Part 3 of a Series:
Water defines the beauty of the Canadian Rockies. It caps mountains, feeds flowers and forests, and rests in placid blue lakes. Oh yeah, it also shreds rock in raging whitewater torrents. Just check out Marble Canyon.
Everyone loves a slot canyon. The sandstone varieties are iconic tourist attractions in America’s Desert Southwest. Just don’t go during rainy season, when flash floods can turn a stroll through a dry, burnt-orange canyon into a whitewater disaster. In contrast, the raging ice blue water is part of the attraction in the Canadian Rockies.
Johnston Canyon is the tourist’s choice in the Great White North. It was not, however, the choice of a ranger at the Kootenay National Park visitor center: “Johnston is overrun. I’d hate to send you there. Try Marble Canyon.” I’d like to say her motives were pure, but Johnston is in Banff National Park, and Marble Canyon is in Kootenay. Just sayin’.
Judging by the line to the pit toilets in the parking lot early in the afternoon, we arrived at Marble Canyon during prime time. And we also found a bit of a crowd at the trail head, where the blue water of Tokumm Creek roars from the canyon in a blast of frigid water and cool air before swirling into the Vermilion River.
No worries, true to lessons learned the day prior in our hike to Bow Glacier Falls, as soon as the trail begins to ascend – less than 100 feet up a staircase, in this instance — the crowd begins to thin.
Once on top, the prime attraction at Marble Canyon is the roughly quarter-mile long rip in the limestone crisscrossed by bridges. Young spruce and deadfall from a massive fire that ravaged roughly 12.5 percent of Kootenay in 2003 make the walk a big sky experience.
And it is a walk, not a hike. The trek encompasses a one-mile round trip from the parking lot and back. We’re not sure why one visitor was decked out in full pack and bear bells for a trail that features giant red Adirondack chairs as a photo-op. It’s not the backwoods.
A highlight is the Tokumm’s initial plunge into the canyon, where the blue creek water evacuates its bed with power approaching that of a high-efficiency Toto commode. Impressive, though a Toto is much quieter. And despite the blue water, no Ty-D-Bol man. (For a blast from the past, click on the link.)
It’s a long way down, reportedly up to 120 feet in spots. Deep enough to give MontaraManDan the willies as he hung his head and I-Phone over bridge railings to shoot video of the rushing water below. He kept picturing the phone tumbling and tumbling. The Geek also leaned in, deftly counterbalancing the weight of her Canon EF 70-200mm f/2.8L IS II USM Telephoto Zoom Lens. More willies for M-Man, as he kept picturing The Geek tumbling and tumbling.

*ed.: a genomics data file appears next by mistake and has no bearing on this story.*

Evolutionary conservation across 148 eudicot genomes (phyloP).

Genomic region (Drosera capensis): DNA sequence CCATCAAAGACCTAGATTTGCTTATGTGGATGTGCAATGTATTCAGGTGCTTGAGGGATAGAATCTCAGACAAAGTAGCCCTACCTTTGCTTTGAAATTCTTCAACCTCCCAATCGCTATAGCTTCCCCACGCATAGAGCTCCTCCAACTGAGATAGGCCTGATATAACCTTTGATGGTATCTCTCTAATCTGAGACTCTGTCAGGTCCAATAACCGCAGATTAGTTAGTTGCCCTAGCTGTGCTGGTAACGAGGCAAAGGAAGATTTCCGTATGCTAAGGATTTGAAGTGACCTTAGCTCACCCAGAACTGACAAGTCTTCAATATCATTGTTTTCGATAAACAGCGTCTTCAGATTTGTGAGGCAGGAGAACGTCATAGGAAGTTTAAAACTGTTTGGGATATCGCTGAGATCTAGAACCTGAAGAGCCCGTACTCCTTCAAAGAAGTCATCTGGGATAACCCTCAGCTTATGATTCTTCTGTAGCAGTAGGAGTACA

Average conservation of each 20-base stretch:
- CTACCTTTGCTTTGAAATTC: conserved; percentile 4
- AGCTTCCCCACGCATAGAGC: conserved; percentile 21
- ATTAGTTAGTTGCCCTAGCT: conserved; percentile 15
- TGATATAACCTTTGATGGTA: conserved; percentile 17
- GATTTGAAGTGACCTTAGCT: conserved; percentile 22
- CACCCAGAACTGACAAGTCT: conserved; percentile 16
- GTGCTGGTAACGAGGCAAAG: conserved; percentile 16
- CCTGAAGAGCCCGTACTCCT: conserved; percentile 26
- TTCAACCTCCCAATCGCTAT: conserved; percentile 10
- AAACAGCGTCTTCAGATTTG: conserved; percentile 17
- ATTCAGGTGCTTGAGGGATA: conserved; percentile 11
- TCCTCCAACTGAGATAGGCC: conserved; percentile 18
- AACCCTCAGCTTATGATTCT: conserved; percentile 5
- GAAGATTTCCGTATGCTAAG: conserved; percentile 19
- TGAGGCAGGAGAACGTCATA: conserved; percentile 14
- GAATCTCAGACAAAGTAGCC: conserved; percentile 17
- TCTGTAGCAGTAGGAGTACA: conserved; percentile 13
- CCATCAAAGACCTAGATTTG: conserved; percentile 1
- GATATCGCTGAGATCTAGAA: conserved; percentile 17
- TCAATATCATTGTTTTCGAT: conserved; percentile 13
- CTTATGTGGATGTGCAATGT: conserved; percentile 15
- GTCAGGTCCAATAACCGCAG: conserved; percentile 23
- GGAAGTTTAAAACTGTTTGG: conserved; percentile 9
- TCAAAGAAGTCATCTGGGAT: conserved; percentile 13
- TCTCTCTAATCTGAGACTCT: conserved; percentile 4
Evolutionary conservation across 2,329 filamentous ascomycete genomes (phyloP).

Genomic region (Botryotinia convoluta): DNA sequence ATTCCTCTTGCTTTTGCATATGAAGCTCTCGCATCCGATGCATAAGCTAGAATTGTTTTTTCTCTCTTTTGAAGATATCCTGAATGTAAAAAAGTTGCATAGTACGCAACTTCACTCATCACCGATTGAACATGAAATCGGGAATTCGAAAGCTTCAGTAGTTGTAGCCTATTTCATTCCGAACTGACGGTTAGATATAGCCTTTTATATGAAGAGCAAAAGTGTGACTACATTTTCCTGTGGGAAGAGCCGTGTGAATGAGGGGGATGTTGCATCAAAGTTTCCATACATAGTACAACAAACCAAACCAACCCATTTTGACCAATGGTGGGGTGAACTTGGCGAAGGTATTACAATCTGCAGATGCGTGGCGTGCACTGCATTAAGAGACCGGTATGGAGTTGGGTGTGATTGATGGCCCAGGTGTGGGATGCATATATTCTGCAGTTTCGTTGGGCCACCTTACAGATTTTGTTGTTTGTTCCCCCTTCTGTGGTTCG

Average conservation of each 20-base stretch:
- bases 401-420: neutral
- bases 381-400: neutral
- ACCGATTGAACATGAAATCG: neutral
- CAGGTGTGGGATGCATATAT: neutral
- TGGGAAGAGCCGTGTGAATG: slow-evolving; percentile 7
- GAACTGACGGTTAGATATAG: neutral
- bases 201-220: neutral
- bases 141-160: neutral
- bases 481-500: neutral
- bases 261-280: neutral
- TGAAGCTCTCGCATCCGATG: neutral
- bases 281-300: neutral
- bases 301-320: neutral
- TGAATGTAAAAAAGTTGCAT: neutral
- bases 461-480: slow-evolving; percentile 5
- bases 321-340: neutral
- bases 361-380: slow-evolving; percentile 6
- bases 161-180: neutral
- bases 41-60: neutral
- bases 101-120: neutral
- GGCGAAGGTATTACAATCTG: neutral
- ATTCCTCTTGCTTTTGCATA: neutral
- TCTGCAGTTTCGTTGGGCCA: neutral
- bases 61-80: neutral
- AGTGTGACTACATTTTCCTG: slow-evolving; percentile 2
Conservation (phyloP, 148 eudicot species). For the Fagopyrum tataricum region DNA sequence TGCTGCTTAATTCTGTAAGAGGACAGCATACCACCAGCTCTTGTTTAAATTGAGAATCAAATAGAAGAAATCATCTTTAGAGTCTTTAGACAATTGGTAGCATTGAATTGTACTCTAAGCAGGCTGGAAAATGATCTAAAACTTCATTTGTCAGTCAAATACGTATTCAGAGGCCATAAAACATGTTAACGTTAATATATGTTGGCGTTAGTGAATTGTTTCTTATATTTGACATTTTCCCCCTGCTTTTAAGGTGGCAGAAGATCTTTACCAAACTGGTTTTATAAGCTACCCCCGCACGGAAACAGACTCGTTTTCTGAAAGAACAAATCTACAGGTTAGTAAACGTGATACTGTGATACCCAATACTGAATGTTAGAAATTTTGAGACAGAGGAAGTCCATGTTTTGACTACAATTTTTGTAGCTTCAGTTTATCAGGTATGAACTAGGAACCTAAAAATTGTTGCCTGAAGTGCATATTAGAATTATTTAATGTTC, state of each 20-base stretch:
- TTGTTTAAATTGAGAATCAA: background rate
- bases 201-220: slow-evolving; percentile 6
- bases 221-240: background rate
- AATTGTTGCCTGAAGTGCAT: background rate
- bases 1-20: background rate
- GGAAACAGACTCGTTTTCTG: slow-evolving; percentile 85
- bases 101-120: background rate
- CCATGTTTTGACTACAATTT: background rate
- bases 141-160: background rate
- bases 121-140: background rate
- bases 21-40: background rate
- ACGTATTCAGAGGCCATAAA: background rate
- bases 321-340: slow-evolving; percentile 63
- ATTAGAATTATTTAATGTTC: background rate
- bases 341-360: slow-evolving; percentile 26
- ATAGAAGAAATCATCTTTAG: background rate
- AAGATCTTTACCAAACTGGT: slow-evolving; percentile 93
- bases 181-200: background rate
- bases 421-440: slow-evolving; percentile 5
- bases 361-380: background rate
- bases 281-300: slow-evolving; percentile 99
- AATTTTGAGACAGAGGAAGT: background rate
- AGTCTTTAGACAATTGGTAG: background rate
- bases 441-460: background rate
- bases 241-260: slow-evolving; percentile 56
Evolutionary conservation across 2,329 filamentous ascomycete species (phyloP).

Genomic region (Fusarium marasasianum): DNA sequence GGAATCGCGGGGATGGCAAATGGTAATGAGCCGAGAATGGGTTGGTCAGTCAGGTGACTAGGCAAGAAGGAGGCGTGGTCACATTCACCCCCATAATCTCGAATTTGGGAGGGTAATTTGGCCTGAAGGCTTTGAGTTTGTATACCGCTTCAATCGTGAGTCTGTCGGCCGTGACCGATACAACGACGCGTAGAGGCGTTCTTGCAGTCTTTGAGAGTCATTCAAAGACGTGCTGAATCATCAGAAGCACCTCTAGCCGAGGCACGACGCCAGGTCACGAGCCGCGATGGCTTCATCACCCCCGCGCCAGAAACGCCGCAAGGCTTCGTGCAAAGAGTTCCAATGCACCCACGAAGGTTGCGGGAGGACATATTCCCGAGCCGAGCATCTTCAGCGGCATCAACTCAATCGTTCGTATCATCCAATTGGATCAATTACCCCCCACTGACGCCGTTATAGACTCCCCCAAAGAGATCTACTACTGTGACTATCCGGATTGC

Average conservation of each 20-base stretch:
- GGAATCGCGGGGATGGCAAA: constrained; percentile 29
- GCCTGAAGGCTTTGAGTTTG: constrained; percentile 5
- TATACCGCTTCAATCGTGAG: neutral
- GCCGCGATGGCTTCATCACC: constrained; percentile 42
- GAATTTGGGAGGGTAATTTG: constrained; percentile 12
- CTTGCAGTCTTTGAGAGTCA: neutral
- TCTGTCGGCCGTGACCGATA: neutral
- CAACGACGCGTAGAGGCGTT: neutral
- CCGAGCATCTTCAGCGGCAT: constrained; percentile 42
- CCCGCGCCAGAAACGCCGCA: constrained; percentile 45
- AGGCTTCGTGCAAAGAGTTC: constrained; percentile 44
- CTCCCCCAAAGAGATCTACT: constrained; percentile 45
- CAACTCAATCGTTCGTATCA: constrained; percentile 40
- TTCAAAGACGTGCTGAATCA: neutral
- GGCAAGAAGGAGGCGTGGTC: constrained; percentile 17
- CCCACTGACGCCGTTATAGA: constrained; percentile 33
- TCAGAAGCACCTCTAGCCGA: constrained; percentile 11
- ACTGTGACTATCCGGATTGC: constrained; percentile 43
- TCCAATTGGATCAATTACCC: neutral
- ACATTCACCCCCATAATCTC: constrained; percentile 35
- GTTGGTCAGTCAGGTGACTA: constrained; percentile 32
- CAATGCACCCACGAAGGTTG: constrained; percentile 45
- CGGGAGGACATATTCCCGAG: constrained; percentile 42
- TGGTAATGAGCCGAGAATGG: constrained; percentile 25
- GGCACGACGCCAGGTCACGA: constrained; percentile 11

Fortunately, the highly developed trail features fencing along the length of the canyon. It’s pretty difficult to fall in by accident, unless it’s winter and the snow level rises past the top of the fences. So, safety first.
And the canyon is a work in progress, another potential hazard. It boasts several natural bridges of fallen stone stacked like giant unfinished games of Tetris. And one waist-high slab of counter top on the hoof rests independently in the middle of a small overlook, detached probably not so long ago from a nearby canyon wall.
True confessions … we also visited Johnston Canyon. Briefly. We stopped by late in afternoon while on the hunt for wildlife on the Bow Valley Parkway after a long day of real hikes in Banff National Park. We walked only to the lower falls. The well-groomed trail featured a gentle rise than a dip that eventually connects to a catwalk bolted to the side of the canyon. So, you get to walk in the canyon above the water. Kinda different and kinda cool.
How were the crowds at Johnston late in the afternoon? No line at the toilets. And they flushed. ‘Nuff said.
This post is the third in a series on the wonders of the Canadian Rockies pegged to the 150th year of the Canadian Confederation. Here are links to other posts in the series:
- Part 1: A Turquoise Lake in Banff Without the Hub-Bub; Go Ahead, Skip Lake Louise
- Part 2: Loaded for Bear in Banff, We Settle for a Coyote; the Man Who Cried “Moose”